Chilee had just been released from the care of the a specialty animal hospital, where the team of veterinarians and support staff had fallen in love with this little tan dog.
Even with their veterinary skilled care, the Chihuahua hadn't moved in 18 days. His right side was completely still and he barely anything else. The vets recommended euthanasia, as they held little hope for his recovery.
But Marion had read about my work with animals and hoped that Debono Moves would help her dog regain the ability to walk and joyfully engage in life again.
Before his stroke, Chilee had served as a Delta Society...
For human Rib Ropes: You can purchase rope for your human Rib Rope from Horse Rope Connection. This link takes you directly to the 3/8″ soft yacht rope. We usually use about a 5′ length for the human Rib Ropes. The way you order 5′ of rope is to type “5” in the quantity field, since they sell the rope by the foot.When you order, in the comments section, ask that the rope be cut and the ends glued to prevent fraying.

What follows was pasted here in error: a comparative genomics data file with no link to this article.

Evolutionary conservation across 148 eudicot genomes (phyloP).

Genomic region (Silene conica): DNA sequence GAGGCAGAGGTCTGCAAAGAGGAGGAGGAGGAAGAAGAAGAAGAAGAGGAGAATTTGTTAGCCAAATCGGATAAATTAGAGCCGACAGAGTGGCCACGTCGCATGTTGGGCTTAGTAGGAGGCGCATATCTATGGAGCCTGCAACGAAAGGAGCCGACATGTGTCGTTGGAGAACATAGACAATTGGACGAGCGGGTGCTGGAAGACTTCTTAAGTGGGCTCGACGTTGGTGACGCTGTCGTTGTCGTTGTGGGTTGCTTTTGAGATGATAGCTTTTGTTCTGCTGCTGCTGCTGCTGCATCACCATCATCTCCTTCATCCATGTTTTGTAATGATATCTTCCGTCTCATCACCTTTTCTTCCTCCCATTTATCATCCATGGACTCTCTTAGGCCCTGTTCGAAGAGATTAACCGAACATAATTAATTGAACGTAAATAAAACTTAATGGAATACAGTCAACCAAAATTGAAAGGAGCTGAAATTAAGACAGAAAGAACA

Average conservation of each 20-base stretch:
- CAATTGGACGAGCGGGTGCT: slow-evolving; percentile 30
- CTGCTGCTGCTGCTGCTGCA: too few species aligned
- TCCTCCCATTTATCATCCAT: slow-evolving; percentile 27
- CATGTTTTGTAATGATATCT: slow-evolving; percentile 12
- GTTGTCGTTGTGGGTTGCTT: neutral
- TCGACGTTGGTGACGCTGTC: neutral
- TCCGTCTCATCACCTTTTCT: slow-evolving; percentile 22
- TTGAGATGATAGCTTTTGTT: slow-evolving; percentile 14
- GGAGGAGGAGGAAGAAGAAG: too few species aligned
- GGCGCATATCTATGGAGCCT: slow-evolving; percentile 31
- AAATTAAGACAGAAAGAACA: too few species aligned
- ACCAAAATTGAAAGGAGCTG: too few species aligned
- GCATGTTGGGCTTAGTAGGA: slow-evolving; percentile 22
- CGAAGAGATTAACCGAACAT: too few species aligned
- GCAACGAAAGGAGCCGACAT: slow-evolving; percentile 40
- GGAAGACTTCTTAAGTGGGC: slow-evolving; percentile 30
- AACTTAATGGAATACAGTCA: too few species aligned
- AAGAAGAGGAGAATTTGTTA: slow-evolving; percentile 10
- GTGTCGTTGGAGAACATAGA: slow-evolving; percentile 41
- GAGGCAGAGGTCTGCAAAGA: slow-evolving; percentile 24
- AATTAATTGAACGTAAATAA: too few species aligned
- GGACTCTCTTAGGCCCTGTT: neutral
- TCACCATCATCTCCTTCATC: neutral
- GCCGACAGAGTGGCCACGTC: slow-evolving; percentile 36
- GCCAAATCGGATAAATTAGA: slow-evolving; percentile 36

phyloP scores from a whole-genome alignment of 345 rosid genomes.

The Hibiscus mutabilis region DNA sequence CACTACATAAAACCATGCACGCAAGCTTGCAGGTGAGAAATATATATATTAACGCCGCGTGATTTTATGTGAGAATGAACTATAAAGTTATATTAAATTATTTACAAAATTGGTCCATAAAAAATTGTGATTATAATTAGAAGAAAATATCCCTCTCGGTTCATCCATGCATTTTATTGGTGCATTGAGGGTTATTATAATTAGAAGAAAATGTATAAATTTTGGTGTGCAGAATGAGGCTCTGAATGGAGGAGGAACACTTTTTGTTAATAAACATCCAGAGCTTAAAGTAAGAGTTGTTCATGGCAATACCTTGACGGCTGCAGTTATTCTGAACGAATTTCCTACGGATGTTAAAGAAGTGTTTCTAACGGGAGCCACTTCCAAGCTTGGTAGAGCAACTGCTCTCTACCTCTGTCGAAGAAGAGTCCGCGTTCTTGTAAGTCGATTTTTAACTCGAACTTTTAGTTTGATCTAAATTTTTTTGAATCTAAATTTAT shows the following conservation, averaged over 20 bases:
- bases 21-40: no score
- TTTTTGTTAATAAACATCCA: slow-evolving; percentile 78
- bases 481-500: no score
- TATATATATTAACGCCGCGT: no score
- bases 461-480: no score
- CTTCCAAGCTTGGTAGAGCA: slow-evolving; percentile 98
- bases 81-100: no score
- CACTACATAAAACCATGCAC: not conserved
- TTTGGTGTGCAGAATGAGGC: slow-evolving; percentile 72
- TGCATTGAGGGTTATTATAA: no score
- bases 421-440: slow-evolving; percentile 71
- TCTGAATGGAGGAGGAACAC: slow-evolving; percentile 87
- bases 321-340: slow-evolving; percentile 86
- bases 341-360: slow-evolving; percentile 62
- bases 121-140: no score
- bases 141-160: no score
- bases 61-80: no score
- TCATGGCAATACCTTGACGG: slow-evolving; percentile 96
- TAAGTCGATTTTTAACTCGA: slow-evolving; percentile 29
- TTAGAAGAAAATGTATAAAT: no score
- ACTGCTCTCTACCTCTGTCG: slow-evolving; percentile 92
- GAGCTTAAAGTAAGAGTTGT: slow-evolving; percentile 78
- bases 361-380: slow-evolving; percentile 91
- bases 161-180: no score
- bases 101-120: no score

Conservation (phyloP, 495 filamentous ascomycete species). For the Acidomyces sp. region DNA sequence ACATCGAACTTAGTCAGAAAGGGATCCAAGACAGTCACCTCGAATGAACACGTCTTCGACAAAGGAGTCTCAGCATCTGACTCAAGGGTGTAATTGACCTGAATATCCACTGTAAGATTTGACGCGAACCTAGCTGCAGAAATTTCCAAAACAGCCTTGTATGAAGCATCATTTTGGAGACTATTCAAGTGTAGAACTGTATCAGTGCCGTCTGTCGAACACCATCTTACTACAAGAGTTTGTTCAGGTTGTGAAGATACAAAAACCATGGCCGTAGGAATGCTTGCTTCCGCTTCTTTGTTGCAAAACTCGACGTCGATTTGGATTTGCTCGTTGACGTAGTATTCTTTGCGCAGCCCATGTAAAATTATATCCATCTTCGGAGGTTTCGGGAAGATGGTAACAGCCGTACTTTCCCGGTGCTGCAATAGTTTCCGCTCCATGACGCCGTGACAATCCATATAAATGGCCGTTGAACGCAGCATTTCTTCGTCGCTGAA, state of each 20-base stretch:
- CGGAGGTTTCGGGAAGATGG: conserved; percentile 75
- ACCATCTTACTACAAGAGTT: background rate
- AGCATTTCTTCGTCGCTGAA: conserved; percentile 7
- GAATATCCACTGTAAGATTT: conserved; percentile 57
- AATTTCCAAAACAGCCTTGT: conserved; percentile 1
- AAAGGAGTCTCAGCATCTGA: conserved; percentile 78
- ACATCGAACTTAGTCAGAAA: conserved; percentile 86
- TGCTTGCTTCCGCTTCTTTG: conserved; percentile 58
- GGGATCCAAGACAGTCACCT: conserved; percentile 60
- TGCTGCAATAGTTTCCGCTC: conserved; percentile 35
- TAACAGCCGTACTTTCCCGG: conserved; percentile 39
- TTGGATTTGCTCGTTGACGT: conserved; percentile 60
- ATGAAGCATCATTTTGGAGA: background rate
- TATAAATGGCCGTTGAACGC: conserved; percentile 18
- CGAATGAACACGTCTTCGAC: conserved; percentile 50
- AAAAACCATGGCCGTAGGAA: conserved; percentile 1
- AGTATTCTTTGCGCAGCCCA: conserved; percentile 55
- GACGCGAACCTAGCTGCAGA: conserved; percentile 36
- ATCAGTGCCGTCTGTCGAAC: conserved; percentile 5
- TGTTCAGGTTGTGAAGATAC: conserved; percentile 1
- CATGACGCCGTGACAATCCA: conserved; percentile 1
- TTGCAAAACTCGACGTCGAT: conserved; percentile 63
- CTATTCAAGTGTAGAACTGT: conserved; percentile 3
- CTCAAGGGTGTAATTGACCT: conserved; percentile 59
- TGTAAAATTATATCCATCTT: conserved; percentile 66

If you don’t have a human-sized Rib Rope yet, you can use your horse’s lead rope or a similar type of rope for the time being. I’ve found that people generally get the most benefit when they use high-quality yacht rope which has more “life” or “feel” in it. This transmits the movement to your rib cage more clearly. But any rope is better than nothing. Please use very, very gentle pressure and don’t do anything that causes discomfort. Check with...